Why I’ll Take A Silver Over All Other Salmon
There is no wild salmon I do not love. But when people ask me when to go and fish in...
There is no wild salmon I do not love. But when people ask me when to go and fish in Alaska, I tell them to get there when the silvers (cohos) are running, which is usually the last major push of the year. That’s right around now in many places.
My buddy Duncan Coker and I got into a few silvers on the Dean last week, and while we were really “after” the steelhead, a tough-charging silver is no consolation prize. Kings (chinooks) that run early are the biggest. And there is definitely something special about tying into a 30-pound king with a two-hander on a wide river. The days are longest (fishing at midnight?) when the kings run, but they’re also usually the buggiest.
Sockeyes (reds) follow the kings, and are probably the tastiest of the salmon, in my humble opinion. And there is absolutely nothing like the sight of a river turned crimson with a thousand spawning sockeyes.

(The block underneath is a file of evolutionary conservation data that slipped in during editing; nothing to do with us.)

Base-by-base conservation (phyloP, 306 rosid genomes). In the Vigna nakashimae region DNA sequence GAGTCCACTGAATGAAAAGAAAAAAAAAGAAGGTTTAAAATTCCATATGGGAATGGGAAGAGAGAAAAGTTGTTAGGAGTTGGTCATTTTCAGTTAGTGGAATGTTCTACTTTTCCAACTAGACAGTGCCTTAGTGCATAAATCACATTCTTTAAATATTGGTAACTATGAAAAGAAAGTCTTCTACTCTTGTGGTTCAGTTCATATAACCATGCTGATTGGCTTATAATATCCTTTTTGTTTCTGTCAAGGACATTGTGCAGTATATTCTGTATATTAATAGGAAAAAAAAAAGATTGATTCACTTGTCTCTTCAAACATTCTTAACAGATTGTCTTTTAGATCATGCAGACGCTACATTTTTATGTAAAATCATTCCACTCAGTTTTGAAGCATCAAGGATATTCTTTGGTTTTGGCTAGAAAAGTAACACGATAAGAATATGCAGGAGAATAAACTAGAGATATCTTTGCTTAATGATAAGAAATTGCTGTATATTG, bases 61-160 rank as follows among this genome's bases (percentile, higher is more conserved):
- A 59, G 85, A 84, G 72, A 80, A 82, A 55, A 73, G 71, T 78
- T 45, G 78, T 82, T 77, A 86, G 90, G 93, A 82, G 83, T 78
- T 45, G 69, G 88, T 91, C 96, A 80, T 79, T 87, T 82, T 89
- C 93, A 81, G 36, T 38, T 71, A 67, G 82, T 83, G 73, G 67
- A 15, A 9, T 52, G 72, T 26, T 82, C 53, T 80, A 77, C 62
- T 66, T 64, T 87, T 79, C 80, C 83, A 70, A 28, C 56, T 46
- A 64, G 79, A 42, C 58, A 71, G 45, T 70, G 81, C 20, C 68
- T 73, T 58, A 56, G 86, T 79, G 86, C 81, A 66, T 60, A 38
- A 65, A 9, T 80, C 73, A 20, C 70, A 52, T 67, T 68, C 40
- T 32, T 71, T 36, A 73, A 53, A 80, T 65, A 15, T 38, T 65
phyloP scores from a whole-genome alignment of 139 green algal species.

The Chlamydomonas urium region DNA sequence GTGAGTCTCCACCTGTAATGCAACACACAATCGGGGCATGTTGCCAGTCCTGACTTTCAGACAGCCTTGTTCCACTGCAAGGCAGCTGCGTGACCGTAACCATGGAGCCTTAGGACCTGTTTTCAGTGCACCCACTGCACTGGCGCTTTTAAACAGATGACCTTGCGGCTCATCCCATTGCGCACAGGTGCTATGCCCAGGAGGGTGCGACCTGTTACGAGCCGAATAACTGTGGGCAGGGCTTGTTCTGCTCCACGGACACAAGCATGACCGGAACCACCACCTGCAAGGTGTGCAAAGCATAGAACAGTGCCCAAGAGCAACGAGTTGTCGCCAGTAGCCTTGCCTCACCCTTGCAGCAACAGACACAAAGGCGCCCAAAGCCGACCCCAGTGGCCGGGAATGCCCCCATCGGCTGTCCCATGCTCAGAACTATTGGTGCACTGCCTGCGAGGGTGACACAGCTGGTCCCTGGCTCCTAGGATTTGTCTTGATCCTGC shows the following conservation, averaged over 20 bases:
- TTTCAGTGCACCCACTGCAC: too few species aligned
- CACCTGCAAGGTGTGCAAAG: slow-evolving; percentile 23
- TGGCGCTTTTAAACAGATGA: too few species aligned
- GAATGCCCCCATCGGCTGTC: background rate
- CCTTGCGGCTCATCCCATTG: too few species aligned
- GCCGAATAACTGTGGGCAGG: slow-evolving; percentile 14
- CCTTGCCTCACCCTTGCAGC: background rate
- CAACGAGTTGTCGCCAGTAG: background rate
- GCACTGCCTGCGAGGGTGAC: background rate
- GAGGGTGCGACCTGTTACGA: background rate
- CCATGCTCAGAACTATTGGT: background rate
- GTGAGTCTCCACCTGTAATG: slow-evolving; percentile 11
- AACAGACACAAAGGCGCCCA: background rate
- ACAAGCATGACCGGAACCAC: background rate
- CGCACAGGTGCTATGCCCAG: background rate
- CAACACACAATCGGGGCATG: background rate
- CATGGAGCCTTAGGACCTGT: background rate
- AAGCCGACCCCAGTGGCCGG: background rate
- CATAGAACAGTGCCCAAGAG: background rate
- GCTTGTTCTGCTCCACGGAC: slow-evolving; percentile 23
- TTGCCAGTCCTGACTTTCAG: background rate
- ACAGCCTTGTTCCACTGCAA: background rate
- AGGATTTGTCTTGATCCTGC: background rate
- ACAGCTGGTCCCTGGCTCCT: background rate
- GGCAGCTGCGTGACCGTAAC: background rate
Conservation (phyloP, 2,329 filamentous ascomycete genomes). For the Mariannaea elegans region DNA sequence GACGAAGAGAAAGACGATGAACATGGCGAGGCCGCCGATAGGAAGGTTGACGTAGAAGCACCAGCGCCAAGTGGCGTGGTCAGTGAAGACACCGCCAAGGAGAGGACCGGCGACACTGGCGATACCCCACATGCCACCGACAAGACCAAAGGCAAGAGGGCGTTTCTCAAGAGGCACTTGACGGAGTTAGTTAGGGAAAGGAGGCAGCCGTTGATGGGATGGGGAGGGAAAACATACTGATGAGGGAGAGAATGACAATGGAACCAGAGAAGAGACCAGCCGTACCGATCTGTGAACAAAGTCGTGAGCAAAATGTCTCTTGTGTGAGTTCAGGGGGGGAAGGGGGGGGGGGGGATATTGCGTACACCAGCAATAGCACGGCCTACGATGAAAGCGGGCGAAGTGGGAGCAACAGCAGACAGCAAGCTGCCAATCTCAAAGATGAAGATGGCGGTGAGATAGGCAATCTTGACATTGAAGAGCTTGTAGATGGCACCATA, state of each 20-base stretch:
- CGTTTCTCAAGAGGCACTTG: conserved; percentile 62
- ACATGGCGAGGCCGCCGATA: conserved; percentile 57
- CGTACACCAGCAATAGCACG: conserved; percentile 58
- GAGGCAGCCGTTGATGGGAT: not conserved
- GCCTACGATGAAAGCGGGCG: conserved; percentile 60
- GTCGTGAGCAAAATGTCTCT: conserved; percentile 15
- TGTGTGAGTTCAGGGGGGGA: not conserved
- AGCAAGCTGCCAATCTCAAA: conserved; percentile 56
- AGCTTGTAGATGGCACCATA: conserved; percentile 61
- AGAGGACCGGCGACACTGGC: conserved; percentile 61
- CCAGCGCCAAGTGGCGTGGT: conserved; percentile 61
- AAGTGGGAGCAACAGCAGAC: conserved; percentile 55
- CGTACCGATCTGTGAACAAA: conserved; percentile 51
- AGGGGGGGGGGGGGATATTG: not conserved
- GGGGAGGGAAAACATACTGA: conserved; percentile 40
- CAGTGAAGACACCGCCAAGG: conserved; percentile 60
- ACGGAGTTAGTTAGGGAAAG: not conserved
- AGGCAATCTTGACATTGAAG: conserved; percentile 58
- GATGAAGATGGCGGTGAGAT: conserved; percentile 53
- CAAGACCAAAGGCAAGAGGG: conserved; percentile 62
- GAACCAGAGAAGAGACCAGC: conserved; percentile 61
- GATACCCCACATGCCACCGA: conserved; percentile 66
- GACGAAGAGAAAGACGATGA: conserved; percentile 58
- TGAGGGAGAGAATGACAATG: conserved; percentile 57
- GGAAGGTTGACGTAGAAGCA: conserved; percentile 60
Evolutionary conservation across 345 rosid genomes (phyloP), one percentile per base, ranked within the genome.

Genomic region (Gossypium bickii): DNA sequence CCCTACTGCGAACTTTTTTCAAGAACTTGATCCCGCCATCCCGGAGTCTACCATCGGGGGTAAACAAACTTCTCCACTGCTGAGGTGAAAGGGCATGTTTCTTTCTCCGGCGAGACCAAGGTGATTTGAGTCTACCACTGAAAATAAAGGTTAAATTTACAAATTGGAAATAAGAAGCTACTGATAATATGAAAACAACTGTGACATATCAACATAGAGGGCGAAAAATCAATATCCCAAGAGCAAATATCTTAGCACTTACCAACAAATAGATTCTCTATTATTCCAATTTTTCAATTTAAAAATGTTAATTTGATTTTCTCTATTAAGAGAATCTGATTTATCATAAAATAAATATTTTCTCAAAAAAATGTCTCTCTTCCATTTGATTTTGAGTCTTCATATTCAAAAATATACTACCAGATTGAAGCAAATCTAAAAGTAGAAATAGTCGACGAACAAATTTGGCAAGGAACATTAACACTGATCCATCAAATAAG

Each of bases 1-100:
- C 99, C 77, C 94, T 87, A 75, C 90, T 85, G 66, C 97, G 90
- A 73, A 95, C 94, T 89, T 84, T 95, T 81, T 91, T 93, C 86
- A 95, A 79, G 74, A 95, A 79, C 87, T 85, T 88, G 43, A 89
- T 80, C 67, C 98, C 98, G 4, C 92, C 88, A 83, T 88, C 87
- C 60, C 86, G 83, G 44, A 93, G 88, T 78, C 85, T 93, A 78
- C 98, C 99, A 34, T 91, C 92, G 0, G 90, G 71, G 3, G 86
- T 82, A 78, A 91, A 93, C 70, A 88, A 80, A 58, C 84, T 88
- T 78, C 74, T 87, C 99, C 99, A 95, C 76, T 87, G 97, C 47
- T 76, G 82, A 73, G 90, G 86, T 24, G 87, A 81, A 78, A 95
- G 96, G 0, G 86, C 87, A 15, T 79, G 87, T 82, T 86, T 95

Chums (dog salmon) are, as I have said before, one of the most under-appreciated fish in the sporting world. And with a maw full of gnarly old teeth, the dogs are ugly in a very photogenic kind of way.
But pound for pound, and pull for pull, give me silvers above all others. They aren’t the biggest, but I believe they are the scrappiest. They jump, and they eat dry flies. There’s nothing like seeing a silver grab a pink “wog” being skated through a run.
Of course, if ever there were fish where the “it’s all good” mantra applies, that would be salmon. Still, I am curious to hear how you’d rate them, from the Pacific Northwest to the Great Lakes.